Here is the first in a series of updates on the litigation between the “Business Health Trust“ (BHT) and the Washington Insurance Commissioner (OIC). You can track progress on both the administrative hearing within the OIC and the federal court litigation here and here.
On January 9th, Assistant Attorney General Mart U. Deleon filed an answer on behalf of the OIC to the BHT litigation. OIC makes the following counter arguments to BHT’s request for a temporary restraining order (TRO):
- The OIC asks the court to “take a pass” and not decide the case. The OIC raises the “Younger abstention doctrine,” recently refined by the U.S. Supreme Court in Sprint Communications v Jacobs (12/10/2013), to argue that the federal court should “abstain” from hearing the case in deference to state court. In that case, the Supreme Court stressed that “abstention” should be “exceptional” noting that federal courts may abstain from hearing a matter in only three categories of cases – “state criminal proceedings, civil enforcement proceedings, and civil proceedings involving certain orders that are uniquely in furtherance of the state courts’ ability to perform their judicial functions.”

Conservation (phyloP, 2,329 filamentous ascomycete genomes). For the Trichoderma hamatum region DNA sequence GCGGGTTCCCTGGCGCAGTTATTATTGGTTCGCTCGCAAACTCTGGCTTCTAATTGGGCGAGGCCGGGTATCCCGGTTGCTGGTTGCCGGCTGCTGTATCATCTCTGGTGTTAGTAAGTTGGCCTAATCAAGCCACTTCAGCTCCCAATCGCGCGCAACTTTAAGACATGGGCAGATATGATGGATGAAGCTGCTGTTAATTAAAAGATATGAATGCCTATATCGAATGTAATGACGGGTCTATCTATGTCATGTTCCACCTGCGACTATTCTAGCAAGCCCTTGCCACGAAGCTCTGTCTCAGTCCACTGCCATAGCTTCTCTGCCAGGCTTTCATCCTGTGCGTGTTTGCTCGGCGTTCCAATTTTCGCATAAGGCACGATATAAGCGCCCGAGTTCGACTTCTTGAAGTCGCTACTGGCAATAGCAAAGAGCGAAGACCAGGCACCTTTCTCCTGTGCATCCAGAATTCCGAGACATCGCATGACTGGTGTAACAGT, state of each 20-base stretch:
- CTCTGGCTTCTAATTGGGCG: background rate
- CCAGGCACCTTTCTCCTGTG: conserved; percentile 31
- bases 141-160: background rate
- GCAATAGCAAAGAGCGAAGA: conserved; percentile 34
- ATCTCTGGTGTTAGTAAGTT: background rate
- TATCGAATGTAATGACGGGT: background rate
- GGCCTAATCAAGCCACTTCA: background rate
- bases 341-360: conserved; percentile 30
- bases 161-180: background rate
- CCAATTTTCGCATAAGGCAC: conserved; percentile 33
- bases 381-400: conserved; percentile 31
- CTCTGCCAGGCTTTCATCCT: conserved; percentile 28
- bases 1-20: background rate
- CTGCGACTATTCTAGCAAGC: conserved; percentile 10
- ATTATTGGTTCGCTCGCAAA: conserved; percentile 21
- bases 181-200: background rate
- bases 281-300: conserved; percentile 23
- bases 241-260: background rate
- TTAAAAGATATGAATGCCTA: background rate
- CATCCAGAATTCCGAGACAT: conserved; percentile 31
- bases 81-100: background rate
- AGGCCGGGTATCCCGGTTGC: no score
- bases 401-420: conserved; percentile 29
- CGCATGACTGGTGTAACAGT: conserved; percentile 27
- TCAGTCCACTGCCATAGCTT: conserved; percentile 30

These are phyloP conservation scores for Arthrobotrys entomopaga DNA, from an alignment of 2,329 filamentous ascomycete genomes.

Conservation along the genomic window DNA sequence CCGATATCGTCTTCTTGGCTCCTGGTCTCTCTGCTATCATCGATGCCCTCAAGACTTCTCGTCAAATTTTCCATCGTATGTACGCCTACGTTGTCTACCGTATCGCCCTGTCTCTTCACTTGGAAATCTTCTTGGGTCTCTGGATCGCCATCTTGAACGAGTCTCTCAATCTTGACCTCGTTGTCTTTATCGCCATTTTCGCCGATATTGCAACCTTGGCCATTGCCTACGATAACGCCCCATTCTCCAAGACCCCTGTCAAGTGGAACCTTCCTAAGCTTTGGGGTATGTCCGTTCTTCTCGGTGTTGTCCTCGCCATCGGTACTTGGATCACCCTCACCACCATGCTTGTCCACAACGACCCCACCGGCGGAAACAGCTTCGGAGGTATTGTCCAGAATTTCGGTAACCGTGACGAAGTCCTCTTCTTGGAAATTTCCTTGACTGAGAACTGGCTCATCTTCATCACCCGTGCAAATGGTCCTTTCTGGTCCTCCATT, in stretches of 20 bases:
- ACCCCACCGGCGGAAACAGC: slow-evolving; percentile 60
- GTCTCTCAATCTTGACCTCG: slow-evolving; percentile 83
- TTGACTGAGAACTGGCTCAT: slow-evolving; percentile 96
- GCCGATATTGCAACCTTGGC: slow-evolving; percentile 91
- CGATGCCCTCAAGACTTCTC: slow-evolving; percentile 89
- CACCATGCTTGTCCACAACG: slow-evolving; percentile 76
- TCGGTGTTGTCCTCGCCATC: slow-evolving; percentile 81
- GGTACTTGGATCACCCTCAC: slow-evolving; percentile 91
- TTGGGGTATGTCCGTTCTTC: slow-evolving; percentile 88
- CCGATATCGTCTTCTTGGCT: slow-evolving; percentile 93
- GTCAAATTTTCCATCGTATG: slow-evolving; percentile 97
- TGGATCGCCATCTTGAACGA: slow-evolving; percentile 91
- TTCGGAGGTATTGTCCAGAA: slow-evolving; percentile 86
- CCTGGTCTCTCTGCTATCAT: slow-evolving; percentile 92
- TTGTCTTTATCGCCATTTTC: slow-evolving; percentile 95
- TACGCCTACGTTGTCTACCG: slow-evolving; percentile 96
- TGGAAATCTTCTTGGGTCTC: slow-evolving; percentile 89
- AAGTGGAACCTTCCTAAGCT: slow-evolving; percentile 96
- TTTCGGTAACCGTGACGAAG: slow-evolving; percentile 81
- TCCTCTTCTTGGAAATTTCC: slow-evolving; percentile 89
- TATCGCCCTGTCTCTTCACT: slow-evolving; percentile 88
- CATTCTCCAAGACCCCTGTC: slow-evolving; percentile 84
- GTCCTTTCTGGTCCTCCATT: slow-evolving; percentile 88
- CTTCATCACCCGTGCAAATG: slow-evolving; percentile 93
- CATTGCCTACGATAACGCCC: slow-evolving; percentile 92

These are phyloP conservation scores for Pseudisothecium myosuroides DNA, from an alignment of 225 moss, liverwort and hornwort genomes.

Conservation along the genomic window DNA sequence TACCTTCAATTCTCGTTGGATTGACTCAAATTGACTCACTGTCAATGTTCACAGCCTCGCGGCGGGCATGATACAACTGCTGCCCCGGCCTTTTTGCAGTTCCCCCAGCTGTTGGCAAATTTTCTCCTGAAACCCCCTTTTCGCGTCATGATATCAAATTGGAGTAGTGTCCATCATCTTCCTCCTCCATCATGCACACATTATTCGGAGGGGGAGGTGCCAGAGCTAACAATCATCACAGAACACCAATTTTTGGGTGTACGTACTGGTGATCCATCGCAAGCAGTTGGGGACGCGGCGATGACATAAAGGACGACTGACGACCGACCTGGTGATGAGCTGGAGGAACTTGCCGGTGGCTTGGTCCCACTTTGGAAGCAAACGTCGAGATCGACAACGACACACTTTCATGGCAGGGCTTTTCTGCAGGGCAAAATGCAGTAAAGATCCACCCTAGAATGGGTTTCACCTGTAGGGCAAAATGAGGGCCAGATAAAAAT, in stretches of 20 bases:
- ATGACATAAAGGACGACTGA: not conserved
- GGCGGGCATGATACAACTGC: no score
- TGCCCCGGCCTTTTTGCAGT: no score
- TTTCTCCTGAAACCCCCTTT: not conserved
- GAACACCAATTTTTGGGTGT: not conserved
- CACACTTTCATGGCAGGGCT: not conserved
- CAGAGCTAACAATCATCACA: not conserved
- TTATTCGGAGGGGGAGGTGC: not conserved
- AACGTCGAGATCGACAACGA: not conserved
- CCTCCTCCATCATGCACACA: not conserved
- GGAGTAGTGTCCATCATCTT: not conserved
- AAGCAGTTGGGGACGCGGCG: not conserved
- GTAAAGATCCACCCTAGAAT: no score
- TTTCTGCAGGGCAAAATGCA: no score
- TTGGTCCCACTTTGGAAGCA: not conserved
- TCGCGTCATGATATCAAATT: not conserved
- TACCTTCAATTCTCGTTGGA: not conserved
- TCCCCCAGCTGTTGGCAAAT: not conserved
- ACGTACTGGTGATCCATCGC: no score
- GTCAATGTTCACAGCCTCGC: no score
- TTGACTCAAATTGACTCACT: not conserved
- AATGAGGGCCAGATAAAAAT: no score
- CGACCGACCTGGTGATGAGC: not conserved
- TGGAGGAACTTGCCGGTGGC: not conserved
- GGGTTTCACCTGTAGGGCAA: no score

- Alternatively, OIC argues the “Pullman abstention doctrine” that permits state court resolution of state law issues that would avoid federal court determinations of constitutional issues.
- The OIC argues that BHT has failed to state a controversy with the OIC, that BHT cannot challenge the OIC rate and form review process, and in any case, BHT needs to exhaust administrative remedies.
- BHT has no right to sue on behalf of all the associations.
- BHT has not right to challenge a rate and form decision concerning Premera.
In support of its action, BHT filed four declarations from Keith Vanderzanden, Maud Doudon, Emmy Jordan and Sarai Childs. These declarations provide interesting insight into the business of association health plans and the rate and form review process in Washington.